educationvirtual children by Scott Warnock

With education, good intentions aren’t good enough

No Gravatar

Okay, there are some mean, nasty people out there with bad ideas, and I think it might actually be a turn of good fortune that we’re seeing them so publicly lately. In general, though, I think people have good intentions. But often, good intentions aren’t good enough.

Especially when it comes to education. A friend of mine sent me a great piece, “Civics, Community, and Allyship: Why We Chose Our Local Public School,” from the provocative site IntegratedSchools.Org, which has the tagline “families CHOOSING integration.”

The writer, the Los Angeles-based and enigmatically named ILOVECAKE, starts off by talking about sending her child to kindergarten and getting that awful question, “Is it a good school?” Teachers work there. Kids learn there. What do you think? She describes her school:

It is, and has been, historically ignored by the majority of affluent families and community members in our neighborhood. Year after year, it stands proud, despite the silent avoidance of many, a school desperately eager to serve the children of this community, regardless of their families social and intellectual capital.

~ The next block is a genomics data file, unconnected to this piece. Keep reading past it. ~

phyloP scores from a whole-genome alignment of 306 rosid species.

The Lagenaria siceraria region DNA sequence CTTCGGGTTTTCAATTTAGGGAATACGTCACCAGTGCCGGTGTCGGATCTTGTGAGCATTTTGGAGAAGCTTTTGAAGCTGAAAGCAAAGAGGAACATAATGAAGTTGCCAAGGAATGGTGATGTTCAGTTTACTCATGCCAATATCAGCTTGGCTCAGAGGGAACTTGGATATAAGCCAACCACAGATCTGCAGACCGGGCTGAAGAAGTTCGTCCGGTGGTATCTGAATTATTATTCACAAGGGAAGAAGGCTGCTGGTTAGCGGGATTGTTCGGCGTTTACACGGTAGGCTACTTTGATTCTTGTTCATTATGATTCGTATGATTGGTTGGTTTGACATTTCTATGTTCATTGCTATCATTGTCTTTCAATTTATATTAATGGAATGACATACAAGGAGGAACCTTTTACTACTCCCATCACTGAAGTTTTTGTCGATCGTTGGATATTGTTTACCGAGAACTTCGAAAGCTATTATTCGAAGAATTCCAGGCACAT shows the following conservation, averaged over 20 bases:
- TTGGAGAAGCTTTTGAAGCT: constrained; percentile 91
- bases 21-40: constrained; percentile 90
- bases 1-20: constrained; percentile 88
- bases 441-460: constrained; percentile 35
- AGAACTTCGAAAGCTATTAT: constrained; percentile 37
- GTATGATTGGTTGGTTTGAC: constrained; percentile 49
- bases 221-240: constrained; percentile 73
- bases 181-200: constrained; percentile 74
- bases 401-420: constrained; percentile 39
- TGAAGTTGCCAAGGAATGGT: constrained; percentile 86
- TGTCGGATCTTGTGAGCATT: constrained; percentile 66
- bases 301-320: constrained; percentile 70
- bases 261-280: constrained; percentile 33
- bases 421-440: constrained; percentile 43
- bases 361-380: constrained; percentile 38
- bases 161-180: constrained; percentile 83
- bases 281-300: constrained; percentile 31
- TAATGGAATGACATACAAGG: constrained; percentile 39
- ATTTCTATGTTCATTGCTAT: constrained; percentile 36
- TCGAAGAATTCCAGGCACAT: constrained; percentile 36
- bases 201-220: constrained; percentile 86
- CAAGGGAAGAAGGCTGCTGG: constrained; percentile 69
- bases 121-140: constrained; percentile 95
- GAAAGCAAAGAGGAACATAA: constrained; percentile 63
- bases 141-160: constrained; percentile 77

Her school doesn’t have “glossy brochures.” But it does have “potential and excellence, despite many families and people in our neighborhood who ignore it or don’t consider it worth attending and supporting.” (Myself, I’m keeping a file of such brochures created by the marketing engines at local private schools. Some of these are nicer than college materials I receive. I wonder if school metrics include a “glossy brochure” category — ’cause that sure don’t seem like education to me.)

Similar to maintaining that strip of grass in front of her house, the writer says her “local elementary school is also that — my responsibility. My responsibility to patronize, to trust, to support.”

We have to do better than good intentions, she writes. We have to manifest our intentions in our everyday behaviors:

Because unless I am intentionally placing my children in diverse settings, both socio-economically and racially, unless I am intentionally acknowledging and addressing the issues of school segregation that have divided this great city, I will raise a racist. I won’t mean to. But intentions are no longer enough. Unless I am forcibly putting her out in to the world, confident in her resilience, humanity, and grit, I will keep her cloistered and separate from the truth of what it really means to be an equal among equals.

Sometimes you have to act for the good of all. Words aren’t enough. The things you don’t do are as important as the things you do.